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Dr. Adam Ostrzenski, a surgeon and retired professor of gynecology working in St. Petersburg, has reported that he has been able to find the G-Spot in a cadaver. Verifying the existence of the G-Spot has been a controversy for decades and I find the scientific search for it charming and interesting, but the way discussions about the G-Spot unfold tend to frustrate me and, I believe, highlight some of the damaging ways we approach sex in our culture.
Firstly, the search for the G-Spot and the argument that it exists or it doesn't exist all stem from one assumption — that all women's bodies must be the same. Either there is or is not a G-spot. If there is, then some women just haven't noticed theirs yet. If there isn't, than the thousands of women who claim to find pleasure from G-spot stimulation are wrong about their experience. Being Depressed Can Ruin A Man's Sex Drive
This assumption that our bodies are interchangeable is hurtful to our sexuality on so many levels. It is disempowering in that it requires us to look externally, to science or doctors or more sexually experienced friends, to find information about our own sexual pleasure. But we won't find the answers there.
The answers about our own bodies are for us to find by paying attention to our self, by being curious about our own body and what we feel. Yet, what I hear again and again from clients are experiences with doctors who have told them that the sensations they describe "don't make sense" or even "physically can't be happening."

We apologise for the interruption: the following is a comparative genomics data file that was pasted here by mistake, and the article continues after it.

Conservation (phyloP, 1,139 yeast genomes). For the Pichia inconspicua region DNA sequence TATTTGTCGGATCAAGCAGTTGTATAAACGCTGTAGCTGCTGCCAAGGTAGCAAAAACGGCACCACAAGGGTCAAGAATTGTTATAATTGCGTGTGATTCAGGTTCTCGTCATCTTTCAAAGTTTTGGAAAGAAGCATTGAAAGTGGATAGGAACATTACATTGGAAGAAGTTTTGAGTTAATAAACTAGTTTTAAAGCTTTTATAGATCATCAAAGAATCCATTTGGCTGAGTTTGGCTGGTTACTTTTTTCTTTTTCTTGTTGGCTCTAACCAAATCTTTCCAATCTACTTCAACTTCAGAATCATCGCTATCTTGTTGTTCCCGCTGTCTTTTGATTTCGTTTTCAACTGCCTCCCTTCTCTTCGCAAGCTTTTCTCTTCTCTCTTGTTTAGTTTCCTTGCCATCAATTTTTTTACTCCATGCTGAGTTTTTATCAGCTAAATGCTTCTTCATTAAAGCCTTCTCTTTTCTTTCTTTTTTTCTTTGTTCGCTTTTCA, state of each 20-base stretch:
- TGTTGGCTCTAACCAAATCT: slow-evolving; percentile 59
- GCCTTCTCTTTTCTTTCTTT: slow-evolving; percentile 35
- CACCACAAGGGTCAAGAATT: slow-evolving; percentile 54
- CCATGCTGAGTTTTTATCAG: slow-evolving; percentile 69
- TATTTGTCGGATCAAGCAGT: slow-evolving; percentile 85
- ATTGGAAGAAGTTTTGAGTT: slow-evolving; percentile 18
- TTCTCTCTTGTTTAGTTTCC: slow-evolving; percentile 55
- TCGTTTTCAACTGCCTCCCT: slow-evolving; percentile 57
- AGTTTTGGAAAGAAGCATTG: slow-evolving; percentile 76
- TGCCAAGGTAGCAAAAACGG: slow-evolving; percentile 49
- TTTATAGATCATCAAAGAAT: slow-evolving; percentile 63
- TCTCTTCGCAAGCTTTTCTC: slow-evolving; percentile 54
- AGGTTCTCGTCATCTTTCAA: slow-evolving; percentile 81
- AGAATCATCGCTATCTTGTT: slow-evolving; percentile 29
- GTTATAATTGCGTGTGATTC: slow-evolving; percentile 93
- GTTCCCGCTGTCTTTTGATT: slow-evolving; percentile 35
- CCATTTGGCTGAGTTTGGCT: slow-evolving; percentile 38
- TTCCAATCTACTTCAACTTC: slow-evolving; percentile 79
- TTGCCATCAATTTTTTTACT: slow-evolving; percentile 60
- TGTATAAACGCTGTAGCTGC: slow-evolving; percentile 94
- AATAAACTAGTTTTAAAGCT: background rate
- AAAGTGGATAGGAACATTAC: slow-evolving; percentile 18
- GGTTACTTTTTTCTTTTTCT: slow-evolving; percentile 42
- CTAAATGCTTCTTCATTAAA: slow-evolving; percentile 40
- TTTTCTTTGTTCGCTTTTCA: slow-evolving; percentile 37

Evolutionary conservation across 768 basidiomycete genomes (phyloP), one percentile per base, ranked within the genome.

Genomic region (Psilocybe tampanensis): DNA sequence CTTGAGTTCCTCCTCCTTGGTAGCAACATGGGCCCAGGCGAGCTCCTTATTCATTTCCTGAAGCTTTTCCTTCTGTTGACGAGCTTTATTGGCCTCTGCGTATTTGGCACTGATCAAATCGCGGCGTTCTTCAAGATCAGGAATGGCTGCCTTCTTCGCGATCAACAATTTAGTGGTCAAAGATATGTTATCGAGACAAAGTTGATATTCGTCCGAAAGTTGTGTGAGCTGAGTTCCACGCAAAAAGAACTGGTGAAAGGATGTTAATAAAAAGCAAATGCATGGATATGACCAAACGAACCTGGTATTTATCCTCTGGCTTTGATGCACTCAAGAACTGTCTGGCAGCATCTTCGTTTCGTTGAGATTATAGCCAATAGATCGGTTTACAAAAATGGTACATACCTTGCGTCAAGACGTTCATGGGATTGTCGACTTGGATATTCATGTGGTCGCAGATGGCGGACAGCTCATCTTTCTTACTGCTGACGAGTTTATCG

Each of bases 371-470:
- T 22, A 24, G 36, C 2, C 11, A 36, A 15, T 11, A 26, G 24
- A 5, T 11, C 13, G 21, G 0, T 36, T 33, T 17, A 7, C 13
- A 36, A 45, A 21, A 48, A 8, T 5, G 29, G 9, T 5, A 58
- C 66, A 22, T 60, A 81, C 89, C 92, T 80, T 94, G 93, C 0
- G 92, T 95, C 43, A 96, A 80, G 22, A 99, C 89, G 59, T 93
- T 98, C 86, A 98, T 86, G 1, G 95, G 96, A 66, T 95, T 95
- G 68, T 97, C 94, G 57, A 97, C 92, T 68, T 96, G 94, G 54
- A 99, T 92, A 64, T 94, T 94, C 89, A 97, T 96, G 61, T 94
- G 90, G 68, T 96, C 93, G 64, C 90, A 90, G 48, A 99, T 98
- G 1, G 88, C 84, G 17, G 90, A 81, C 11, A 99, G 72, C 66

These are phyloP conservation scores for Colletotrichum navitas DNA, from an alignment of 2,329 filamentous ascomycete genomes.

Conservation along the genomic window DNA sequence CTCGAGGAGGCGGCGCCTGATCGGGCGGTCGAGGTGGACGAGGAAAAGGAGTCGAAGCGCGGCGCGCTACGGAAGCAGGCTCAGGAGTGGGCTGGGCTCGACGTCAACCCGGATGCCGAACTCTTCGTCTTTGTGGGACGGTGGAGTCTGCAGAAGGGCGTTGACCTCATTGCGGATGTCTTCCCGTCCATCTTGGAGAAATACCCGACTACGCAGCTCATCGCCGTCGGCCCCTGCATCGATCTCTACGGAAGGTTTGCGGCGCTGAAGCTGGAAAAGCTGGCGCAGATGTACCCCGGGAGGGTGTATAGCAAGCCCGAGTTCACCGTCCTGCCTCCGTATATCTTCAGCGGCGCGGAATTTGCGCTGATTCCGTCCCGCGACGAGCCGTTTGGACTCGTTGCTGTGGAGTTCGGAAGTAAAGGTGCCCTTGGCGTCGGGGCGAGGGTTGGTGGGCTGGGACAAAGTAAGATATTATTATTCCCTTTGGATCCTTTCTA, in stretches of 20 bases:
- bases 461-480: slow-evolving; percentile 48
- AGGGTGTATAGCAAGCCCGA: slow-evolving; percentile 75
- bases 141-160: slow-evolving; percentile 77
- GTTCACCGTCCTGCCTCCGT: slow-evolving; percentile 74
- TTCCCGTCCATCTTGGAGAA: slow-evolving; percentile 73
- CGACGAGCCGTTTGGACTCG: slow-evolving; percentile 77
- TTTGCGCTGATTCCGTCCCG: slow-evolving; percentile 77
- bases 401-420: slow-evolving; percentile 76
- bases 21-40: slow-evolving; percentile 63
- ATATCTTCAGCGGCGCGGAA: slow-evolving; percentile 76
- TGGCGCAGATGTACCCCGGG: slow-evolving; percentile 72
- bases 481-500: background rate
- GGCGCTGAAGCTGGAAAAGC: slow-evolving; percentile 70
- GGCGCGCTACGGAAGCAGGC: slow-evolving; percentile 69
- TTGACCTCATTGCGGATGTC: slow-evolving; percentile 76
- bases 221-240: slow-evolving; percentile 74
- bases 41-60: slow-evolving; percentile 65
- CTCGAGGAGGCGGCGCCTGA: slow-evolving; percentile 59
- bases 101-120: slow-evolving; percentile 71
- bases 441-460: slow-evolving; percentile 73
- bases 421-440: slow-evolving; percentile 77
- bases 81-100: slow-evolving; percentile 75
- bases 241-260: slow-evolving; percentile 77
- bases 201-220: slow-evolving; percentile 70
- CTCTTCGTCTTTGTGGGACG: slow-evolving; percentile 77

No wonder people feel like they can't trust their own internal guidance about sex. I think it is really exciting to hear what Dr. Ostrzenski has found and the questions that arise from it, and I deeply support sexual research. I just wish we could hold the possibility that whatever we find may not be true for all bodies, and that we may all be unique with multiple paths to pleasure. 3 Ways To Squeeze In More Sex
The next response to this recent G-spot spotlight that concerned me is based on a quote from a surgeon, Dr. Kilchevsky who also investigated the G-spot. He was quoted as saying, "Finding a G-spot isn't going to help women understand their bodies. If anything, it might upset women if they feel they can't experience it."
Now, I haven't spoken to Dr. Kilchevsky, nor do I have the original context for this quote. However, the underlying implication of this statement is familiar to me and frightening. The implication I hear is that sexuality is such a fragile issue, we women need to be protected from too much information about it or our bodies.
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